Charles  Henley

          Charles Henley  was born in Randolph County, N. C., July 17, 1814.  He is the son of  Joseph and Peninnah (Morgan) Henley, and removed with his parents to Ripley Township, Rush Co., Ind., in the spring of 1837.  He was then a young man about twenty-three years of age.  He immediately entered his brother Henry's store as a clerk, and in the following spring he become a partner.  The spring of that year he made his first trip to Cincinnati on horseback to buy goods.  The goods were all wagoned through, which usually required as much as twelve days to make the round trip.  Mr. Henley was married on June 25, 1846, to  Tamar Hill, daughter of  Jesse  and  Mabel (Overman) Hill, and started immediately for Cincinnati, in a buggy, to buy a new stock of goods, taking his young wife with him.  On his return he settled down in Carthage, where he has ever since resided.  Their children were born as follows:  Charles, deceased;  William C., deceased;  Sarah  and  Caroline.  The subject of this sketch remained in the mercantile business twenty-twp years, after which he turned his attention to the milling business and farming, he having become possessed of two farms north of Carthage.   The four mill and woolen mill he managed for twenty-three years.  The grist mill burned down June 22, 1879.  He sold the mill site to his nephews, Robert and William P. Henley, who rebuilt the mill.  In the spring of 1876 he engaged in the banking business and organized the first bank in Carthage, and was made president of the bank, which position he has held continuously up to the present time.  With his interest in the bank and his farms, Charles Henley has little time for idleness, although he claims to be living a retired life.  He resides in Carthage, has a pleasant home, is a well-preserved man, a member of the Friends' Church, and votes the Republican ticket.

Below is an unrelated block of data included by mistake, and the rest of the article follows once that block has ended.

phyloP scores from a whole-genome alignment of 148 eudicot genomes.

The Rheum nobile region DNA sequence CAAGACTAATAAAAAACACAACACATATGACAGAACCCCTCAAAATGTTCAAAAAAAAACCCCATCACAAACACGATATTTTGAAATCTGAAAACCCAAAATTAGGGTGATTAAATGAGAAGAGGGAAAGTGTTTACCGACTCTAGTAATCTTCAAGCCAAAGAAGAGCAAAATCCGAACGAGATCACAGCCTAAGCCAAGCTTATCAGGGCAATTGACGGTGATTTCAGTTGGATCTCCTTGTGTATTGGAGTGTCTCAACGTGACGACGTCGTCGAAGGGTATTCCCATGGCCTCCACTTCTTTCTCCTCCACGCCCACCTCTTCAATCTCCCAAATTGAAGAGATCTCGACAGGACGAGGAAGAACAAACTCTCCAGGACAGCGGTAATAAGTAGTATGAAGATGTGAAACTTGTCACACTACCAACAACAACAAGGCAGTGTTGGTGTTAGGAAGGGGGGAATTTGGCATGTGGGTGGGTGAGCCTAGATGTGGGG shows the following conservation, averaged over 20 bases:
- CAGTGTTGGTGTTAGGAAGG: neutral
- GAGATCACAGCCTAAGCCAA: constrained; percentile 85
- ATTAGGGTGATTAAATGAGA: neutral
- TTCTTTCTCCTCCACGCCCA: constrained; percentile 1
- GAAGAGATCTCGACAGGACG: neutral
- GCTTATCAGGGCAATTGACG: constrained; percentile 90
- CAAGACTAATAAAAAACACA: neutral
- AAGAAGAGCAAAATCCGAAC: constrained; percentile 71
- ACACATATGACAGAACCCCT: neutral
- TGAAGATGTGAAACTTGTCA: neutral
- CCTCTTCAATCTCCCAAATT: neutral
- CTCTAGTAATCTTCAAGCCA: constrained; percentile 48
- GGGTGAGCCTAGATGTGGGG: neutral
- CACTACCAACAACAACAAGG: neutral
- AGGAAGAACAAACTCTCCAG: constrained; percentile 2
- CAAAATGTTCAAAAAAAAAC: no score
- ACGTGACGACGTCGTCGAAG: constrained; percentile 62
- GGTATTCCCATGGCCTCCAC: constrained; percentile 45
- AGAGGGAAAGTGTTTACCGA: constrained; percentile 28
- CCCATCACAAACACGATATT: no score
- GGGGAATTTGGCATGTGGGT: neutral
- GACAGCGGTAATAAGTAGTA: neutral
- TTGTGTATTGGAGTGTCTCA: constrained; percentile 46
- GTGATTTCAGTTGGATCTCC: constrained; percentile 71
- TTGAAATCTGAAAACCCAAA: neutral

History of Rush County, Indiana,  Brant & Fuller, page 577.
Contributed by Phyllis Miller Fleming

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